After finishing high school, Destiny focused on further establishing herself with her newly found skills. After 10 years, she turned back to education, graduating in 2021 from Hillsborough Community College with her Associates of Science in Criminology and Criminal Justice.

“Two years ago, I was hired by DCF at their Lakeland office. It was the first real job I ever had. Of all the people in the world I thought to share my good news with, I thought of my Pace social worker first. I tried to find her on social media, because I was just so proud of what I had done. She had such an impact on me that after more than 15 years without contact I wanted to share the good news with her first.”

Today Destiny is a substitute teacher, a wife, and a mother of two who is continuing on in her higher education journey with plans to pursue a law degree through Florida State University and subsequent graduate programs to become a lawyer. She drives a minivan, noting the enduring symbol of suburban normality, and admits, “I am not anything like you would expect someone with an upbringing like mine to be, and Pace should be credited with that.”

Reflecting on how Pace has impacted her relationship with her daughter, Destiny shared: “There was a Christmas program at Pace where we were gifted things our teachers thought fit our personality. I was gifted a book ‘The daring book for girls’ and bookmarked was a chapter my teacher thought I’d enjoy. I gave that book to my first-born daughter 11 years ago, and the sticky note she used still marks my favorite chapter to this day.”

Destiny feels the driving force which allowed her to persevere and succeed is hope. This sentiment is reflected in her advice for Pace girls, or other young people experiencing challenging situations:

“Everything that you go through is temporary. And you will get there. You just have to persevere.”


Pace Girls Share a Powerful Message of Belonging During the Holidays 

It’s OK to feel different about the holidays. For young women and girls, it is especially important to have access to resources that help them cope with seasonal stress, depression and anxiety brought on by the winter season.   

Pace Jacksonville’s Performing Arts Club invites girls to engage, collaborate and raise their voices through music, art, dance and spoken word. The arts have a unique ability to capture stories while giving a voice to both individual and collective experiences.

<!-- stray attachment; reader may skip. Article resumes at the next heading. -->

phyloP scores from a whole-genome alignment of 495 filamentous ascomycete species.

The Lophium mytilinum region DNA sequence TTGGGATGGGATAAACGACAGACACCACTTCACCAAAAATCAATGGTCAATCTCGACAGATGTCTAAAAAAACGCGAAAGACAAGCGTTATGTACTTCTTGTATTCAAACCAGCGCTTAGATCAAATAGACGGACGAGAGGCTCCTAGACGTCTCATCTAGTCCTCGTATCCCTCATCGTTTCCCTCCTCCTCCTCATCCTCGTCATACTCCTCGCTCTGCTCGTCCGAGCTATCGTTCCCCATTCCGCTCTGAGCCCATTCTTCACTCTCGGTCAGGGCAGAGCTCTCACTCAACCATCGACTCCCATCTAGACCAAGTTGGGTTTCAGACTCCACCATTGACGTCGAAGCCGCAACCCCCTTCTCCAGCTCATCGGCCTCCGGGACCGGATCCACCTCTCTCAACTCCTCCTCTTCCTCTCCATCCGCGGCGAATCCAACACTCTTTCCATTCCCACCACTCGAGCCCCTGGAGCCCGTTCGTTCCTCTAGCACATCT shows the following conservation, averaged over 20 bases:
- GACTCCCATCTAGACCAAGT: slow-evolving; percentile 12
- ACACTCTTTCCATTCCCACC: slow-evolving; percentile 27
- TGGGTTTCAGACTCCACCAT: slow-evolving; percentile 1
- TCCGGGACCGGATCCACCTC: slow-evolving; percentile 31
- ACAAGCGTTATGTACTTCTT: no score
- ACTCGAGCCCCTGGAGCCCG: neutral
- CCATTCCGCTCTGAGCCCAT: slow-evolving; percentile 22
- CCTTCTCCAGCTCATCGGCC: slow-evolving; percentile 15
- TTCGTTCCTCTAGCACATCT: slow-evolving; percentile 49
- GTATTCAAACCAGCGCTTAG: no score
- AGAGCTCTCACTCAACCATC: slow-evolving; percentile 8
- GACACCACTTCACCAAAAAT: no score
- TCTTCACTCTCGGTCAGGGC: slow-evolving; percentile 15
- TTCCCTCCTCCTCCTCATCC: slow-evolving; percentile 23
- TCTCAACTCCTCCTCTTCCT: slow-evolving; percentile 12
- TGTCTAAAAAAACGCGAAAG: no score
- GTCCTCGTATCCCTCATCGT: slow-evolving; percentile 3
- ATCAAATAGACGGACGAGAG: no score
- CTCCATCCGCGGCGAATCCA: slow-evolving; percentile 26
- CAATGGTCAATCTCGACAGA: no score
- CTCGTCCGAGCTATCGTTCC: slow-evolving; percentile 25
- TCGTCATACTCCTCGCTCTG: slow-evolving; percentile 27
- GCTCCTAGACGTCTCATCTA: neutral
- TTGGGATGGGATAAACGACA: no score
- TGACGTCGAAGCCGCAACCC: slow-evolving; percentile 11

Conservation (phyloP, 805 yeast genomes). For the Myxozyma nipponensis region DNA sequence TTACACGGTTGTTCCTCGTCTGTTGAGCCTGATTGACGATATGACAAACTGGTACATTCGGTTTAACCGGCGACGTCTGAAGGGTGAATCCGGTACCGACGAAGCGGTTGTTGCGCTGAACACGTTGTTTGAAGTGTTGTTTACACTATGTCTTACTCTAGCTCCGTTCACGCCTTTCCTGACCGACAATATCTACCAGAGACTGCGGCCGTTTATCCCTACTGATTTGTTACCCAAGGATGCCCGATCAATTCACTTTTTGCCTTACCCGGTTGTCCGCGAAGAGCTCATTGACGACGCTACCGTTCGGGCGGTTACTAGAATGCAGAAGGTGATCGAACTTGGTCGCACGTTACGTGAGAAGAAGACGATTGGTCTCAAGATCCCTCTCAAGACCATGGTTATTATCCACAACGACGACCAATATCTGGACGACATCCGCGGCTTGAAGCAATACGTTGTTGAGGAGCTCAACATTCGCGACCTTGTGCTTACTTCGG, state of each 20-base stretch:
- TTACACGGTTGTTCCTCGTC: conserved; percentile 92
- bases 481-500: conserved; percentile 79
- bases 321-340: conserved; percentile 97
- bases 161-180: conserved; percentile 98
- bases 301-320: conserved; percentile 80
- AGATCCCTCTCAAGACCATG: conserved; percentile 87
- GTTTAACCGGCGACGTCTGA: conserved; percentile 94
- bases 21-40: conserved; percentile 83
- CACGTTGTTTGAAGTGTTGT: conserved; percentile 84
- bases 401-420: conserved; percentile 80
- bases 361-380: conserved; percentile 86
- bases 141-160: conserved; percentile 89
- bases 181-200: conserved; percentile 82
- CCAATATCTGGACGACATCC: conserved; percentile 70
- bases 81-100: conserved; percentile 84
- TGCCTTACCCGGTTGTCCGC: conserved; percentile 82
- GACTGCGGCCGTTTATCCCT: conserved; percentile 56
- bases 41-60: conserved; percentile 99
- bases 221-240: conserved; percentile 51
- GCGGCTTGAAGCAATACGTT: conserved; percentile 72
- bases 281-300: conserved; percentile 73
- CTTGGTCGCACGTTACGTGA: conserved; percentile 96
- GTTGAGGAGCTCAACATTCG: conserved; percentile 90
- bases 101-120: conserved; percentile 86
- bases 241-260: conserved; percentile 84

Pace Jacksonville girls performed at Pace Center for Girls National Office.

We spoke with Pace girls about what inspired their recent spoken word performance: 

“Our inspiration for the piece was the reality of what Christmas can be for some people. It can be really hard. The poem represents that you can find happiness within yourself.” — Bri 

“We all came together and picked the songs that we like. We went off the vibe — if we all liked the song and if matched the message we wanted to send, then we chose it. It was very group based. I think that is what was best about the experience. Some people may not have a family, and do not have someone to spend the holidays with. Half the girls in the performance, I didn’t know before. And this experience brought us together.” — Jay    

“Our message was to spread joy to those who may not be having a good day.” — Destiny 

When asked about their favorite winter traditions and the girls shared: 

“I go to Puerto Rico every other Christmas, and we listen to the Parrandas [traditional Puerto Rican music] and attend all the festivities they have in Puerto Rico. We make gingerbread houses, eat traditional Puerto Rican food and have turkey.” — Jay    

“This year my family changed our typical tradition, and they let me decorate the tree. I put a hat on the top of the tree rather than a star. The hat represents the hat I usually wear.”  — Harper  

“My family and I hang out a lot during the year, but during Christmas it feels more special. It feels like a time for families to get together.  We spend a lot of time together cooking and enjoying each other’s company.” — Kayla  

Pace serves hundreds of girls from countless different backgrounds across Florida, Georgia and South Carolina. We are proud to create a safe and inclusive environment that recognizes girls for their unique experiences and identities. 

Are you a girl who’s interested in Pace? Know a girl who may benefit from our programs? Click here to learn more about life at Pace and how you can enroll. Sometimes just asking a girl how she is doing can be a crucial step to prevention or to beginning a healing journey.